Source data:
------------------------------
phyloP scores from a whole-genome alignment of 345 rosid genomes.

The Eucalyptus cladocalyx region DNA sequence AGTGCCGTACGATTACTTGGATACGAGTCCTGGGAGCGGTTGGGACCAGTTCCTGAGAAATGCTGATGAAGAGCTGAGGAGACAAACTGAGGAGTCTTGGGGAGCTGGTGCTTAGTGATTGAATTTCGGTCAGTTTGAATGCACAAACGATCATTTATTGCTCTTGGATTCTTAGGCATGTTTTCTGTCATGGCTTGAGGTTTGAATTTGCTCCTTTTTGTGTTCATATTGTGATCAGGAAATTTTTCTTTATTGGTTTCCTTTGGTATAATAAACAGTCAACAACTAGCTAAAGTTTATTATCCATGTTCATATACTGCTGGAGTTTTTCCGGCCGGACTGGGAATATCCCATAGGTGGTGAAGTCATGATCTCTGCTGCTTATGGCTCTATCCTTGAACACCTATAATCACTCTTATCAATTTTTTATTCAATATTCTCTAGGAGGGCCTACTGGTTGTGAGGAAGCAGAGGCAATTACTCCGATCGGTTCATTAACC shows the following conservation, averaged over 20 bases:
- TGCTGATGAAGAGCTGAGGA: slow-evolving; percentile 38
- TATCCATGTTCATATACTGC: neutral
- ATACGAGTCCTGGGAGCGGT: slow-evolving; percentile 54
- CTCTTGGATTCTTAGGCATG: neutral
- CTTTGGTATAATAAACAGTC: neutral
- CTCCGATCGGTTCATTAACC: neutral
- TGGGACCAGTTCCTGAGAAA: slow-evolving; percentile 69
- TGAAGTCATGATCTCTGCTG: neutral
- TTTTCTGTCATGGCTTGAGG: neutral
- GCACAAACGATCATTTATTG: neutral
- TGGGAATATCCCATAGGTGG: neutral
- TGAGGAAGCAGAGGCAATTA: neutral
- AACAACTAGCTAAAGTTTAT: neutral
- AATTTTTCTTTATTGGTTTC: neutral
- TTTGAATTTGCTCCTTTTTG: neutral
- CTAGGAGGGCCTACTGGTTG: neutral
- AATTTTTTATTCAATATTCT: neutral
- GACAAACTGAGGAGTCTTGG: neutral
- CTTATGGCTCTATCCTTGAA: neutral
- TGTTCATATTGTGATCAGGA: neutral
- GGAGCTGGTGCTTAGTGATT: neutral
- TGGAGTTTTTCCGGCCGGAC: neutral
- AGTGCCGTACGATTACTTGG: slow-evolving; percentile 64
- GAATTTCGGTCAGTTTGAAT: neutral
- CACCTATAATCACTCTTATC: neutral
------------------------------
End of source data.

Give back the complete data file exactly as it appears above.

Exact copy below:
phyloP scores from a whole-genome alignment of 345 rosid genomes.

The Eucalyptus cladocalyx region DNA sequence AGTGCCGTACGATTACTTGGATACGAGTCCTGGGAGCGGTTGGGACCAGTTCCTGAGAAATGCTGATGAAGAGCTGAGGAGACAAACTGAGGAGTCTTGGGGAGCTGGTGCTTAGTGATTGAATTTCGGTCAGTTTGAATGCACAAACGATCATTTATTGCTCTTGGATTCTTAGGCATGTTTTCTGTCATGGCTTGAGGTTTGAATTTGCTCCTTTTTGTGTTCATATTGTGATCAGGAAATTTTTCTTTATTGGTTTCCTTTGGTATAATAAACAGTCAACAACTAGCTAAAGTTTATTATCCATGTTCATATACTGCTGGAGTTTTTCCGGCCGGACTGGGAATATCCCATAGGTGGTGAAGTCATGATCTCTGCTGCTTATGGCTCTATCCTTGAACACCTATAATCACTCTTATCAATTTTTTATTCAATATTCTCTAGGAGGGCCTACTGGTTGTGAGGAAGCAGAGGCAATTACTCCGATCGGTTCATTAACC shows the following conservation, averaged over 20 bases:
- TGCTGATGAAGAGCTGAGGA: slow-evolving; percentile 38
- TATCCATGTTCATATACTGC: neutral
- ATACGAGTCCTGGGAGCGGT: slow-evolving; percentile 54
- CTCTTGGATTCTTAGGCATG: neutral
- CTTTGGTATAATAAACAGTC: neutral
- CTCCGATCGGTTCATTAACC: neutral
- TGGGACCAGTTCCTGAGAAA: slow-evolving; percentile 69
- TGAAGTCATGATCTCTGCTG: neutral
- TTTTCTGTCATGGCTTGAGG: neutral
- GCACAAACGATCATTTATTG: neutral
- TGGGAATATCCCATAGGTGG: neutral
- TGAGGAAGCAGAGGCAATTA: neutral
- AACAACTAGCTAAAGTTTAT: neutral
- AATTTTTCTTTATTGGTTTC: neutral
- TTTGAATTTGCTCCTTTTTG: neutral
- CTAGGAGGGCCTACTGGTTG: neutral
- AATTTTTTATTCAATATTCT: neutral
- GACAAACTGAGGAGTCTTGG: neutral
- CTTATGGCTCTATCCTTGAA: neutral
- TGTTCATATTGTGATCAGGA: neutral
- GGAGCTGGTGCTTAGTGATT: neutral
- TGGAGTTTTTCCGGCCGGAC: neutral
- AGTGCCGTACGATTACTTGG: slow-evolving; percentile 64
- GAATTTCGGTCAGTTTGAAT: neutral
- CACCTATAATCACTCTTATC: neutral